Share a pic if you can, I'd like to see your design. - thanks
                        Cheers,

                        Glenn

                        Come visit the shop!

                        Comment


                        • Originally posted by gdavis2265 View Post
                          Dan,

                          Share a pic if you can, I'd like to see your design. - thanks
                          [IMG][/IMG]

                          [IMG][/IMG]

                          Still haven't got around to tapping the 1/4"-20 holes yet.....one day. Gotta make some 1/4" hold downs first, ha ha.

                          Made it without the SHCS in front first, but it was useless as it just pulled up no matter how tight It it was. With them in there now, it works perfect. Very handy for quick setups to just toss in there.

                          Another tip I noticed in the photo is the scribe line on the vice jaw. It's 3" in from the left. I machine a lot of blocks from the rough, programmed to center of stock in XY. For my Y pickup I pickup the back jaw, and move forward half the stock thickness. For the X pickup I pickup the left side of the moving jaw, and move over 3" (to the scribe line.) Before I put my stock in the vise, I scribe a line on the front face with my calipers. If the block is supposed to be 4"long nominal, it will be saw cut a bit over, so I set my calipers at 2" and scribe a line from both ends. This leaves me with two lines on the face, and as long as I get the vise line between those two lines the block will cleanup. This setup allows me to machine blocks of all different sizes without having to use an edge finder, stop, or anything other than adding/subtracting for blocks of different widths (to set the Y). This is a HUGE setup timesaver on big jobs with multiple blocks of all different sizes.

                          Comment


                          • Awesome Dan, looks very similar - also I like the 3" reference mark
                            Cheers,

                            Glenn

                            Come visit the shop!

                            Comment


                            • Originally posted by gdavis2265 View Post
                              Awesome Dan, looks very similar - also I like the 3" reference mark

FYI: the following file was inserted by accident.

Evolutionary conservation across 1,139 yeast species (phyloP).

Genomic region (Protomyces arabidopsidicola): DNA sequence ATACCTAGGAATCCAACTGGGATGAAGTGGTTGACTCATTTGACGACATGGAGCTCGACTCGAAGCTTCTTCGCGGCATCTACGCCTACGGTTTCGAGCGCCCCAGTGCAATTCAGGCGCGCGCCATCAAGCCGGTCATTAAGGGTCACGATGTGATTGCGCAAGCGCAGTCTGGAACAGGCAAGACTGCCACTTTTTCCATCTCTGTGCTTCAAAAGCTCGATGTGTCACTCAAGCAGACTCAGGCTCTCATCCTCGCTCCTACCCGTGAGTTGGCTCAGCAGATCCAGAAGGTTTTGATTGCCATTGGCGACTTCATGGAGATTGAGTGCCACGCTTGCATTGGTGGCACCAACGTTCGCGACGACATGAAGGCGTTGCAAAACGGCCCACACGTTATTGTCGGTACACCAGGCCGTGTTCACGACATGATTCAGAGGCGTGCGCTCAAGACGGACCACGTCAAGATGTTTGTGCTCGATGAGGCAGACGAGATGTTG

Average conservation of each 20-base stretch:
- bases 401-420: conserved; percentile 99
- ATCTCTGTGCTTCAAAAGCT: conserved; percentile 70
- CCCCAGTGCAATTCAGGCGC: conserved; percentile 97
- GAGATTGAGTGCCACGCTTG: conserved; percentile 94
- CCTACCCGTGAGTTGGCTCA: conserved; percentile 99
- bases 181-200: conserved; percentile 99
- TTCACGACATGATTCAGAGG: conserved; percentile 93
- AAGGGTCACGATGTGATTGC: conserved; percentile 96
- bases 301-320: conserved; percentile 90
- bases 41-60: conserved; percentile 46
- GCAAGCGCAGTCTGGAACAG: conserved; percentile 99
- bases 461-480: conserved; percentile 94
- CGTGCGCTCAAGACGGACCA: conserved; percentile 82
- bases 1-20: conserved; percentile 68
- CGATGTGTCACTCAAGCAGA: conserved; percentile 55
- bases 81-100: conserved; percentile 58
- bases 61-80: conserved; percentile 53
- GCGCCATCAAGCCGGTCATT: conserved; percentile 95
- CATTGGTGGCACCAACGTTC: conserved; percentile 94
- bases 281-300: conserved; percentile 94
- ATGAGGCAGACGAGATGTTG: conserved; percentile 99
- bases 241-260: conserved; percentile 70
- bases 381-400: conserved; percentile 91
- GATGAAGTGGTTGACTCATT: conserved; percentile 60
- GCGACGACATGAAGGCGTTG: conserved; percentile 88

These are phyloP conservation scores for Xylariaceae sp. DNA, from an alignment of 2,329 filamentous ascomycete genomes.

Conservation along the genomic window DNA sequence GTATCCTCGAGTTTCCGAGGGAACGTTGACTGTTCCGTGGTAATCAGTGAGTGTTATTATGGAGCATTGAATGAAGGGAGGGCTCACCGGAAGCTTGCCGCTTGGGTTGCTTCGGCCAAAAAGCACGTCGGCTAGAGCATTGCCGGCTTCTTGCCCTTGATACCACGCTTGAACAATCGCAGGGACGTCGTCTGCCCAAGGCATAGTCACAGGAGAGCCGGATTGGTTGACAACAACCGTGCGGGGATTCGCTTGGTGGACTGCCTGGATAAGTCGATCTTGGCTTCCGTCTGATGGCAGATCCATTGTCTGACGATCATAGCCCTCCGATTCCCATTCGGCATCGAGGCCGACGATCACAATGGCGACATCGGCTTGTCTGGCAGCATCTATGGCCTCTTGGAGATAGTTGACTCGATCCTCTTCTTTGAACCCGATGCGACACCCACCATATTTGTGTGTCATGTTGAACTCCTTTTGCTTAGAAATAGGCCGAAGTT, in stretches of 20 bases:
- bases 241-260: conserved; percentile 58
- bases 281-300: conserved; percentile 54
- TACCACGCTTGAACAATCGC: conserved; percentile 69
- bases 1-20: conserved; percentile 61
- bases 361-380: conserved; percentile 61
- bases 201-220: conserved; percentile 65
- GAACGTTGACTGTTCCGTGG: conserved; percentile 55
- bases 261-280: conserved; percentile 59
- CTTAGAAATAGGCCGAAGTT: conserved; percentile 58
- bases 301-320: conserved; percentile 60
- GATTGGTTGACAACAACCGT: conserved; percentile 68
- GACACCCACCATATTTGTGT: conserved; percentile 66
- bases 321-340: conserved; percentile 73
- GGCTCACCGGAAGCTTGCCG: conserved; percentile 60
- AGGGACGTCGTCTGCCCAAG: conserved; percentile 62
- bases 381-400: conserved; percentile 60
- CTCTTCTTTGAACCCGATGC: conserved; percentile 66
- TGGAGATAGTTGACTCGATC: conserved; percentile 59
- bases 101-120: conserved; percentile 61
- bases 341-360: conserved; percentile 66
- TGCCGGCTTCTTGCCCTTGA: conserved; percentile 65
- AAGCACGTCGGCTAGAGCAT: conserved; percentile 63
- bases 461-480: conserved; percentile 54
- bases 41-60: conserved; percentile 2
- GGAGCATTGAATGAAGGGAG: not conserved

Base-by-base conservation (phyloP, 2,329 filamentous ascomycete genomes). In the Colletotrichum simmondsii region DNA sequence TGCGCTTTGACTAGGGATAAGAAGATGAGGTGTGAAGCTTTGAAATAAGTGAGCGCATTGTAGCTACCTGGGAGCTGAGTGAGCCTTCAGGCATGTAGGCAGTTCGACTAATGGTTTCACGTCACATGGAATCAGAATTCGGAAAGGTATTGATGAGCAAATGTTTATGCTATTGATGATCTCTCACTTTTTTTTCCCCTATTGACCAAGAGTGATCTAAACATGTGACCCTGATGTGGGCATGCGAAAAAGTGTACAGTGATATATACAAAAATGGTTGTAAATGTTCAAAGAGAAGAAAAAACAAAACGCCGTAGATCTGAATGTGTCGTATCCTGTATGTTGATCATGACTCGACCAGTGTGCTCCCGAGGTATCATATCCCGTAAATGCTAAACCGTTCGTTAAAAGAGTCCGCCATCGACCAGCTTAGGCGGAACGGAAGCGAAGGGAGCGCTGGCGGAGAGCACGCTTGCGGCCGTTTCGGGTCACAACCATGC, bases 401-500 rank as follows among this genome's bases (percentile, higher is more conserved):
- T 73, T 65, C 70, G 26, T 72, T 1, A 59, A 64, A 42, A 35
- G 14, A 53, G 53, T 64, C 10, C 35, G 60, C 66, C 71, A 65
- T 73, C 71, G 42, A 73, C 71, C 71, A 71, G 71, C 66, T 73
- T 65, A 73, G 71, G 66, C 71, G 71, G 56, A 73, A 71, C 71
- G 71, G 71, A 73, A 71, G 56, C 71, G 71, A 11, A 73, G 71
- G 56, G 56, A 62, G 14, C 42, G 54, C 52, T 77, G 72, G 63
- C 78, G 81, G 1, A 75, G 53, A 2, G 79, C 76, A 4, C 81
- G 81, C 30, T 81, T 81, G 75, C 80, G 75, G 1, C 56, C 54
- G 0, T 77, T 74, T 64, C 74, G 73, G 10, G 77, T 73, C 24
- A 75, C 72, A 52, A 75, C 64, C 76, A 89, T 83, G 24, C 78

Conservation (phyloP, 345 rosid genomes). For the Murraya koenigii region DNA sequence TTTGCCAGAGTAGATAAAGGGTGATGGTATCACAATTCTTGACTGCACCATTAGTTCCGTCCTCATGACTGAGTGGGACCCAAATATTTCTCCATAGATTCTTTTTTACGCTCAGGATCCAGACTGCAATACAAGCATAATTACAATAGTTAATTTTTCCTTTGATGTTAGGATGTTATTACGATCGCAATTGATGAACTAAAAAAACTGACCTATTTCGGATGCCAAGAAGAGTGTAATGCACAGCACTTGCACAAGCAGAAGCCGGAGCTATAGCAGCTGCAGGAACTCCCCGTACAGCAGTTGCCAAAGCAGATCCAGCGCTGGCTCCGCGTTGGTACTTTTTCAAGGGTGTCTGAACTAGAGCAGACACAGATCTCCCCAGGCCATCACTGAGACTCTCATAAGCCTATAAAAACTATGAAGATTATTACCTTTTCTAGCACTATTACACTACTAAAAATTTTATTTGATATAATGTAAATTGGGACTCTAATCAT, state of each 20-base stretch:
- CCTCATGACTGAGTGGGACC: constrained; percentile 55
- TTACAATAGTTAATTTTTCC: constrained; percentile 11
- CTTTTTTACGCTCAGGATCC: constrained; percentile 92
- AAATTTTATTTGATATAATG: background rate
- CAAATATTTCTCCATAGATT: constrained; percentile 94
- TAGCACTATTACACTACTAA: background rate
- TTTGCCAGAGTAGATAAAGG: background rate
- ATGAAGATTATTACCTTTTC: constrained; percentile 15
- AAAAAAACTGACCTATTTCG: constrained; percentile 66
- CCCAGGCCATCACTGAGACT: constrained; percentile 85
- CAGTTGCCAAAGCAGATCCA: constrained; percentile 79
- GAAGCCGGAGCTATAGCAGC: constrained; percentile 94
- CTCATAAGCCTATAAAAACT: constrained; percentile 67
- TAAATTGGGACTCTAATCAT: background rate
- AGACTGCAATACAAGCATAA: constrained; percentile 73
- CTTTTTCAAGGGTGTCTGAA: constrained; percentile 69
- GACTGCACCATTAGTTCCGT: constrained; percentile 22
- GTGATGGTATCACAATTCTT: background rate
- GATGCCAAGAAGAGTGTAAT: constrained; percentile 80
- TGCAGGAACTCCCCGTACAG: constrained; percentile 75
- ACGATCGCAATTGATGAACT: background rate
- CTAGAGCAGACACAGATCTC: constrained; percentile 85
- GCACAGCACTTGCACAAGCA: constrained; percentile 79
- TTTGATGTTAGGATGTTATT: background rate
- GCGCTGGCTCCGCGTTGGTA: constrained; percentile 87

Thanks Glenn. Just looked through your shop tour link, and came up with a bunch of good ideas for mine. I like the "grinder horse" (saw horse for grinders) for lack of a better name, would love to do something like that for mine. Looks really easy to keep clean with no big flat surfaces, and open access to sweep underneath.

                              I'm going to make a mag base tig torch holder this weekend for sure, as I'm tired of holding it between my teeth, or dropping it all the time....

                              Edit: to add 2nd "n" to Glenn...(knows all too well, as my wife is a double "n" Jenn...)
                              Last edited by Dan Dubeau; 06-22-2016, 10:33 AM.

                              Comment


                              • Thanks Dan!

                                Yea, that grinder stand is soo, soo useful. I even ran out of room, and now have two grinders on a little turn table, one dedicated for grinding tungsten's with a little HF diamond wheel.

                                When I first built it, I did so because I was sick and tired of those pedestal stands with three legs, the ones where they vibrate and spin, causing you to spin and dance as well. They all went into the scrap heap. Then I realized that I could incorporate a tower to hold a light, then I realized the tower was strong enough to store clamps and welding hoods, electrical outlets, etc...

                                I mount a piece of plywood (painted red, of course) to the top tube using 1/4" flat heads tapped into the tube, then I mount the grinders with lag bolts to the plywood. This accommodates any base pattern as well as I feel that the plywood helps to soak up vibration.

                                Very handy
                                Cheers,

                                Glenn

                                Come visit the shop!

                                Comment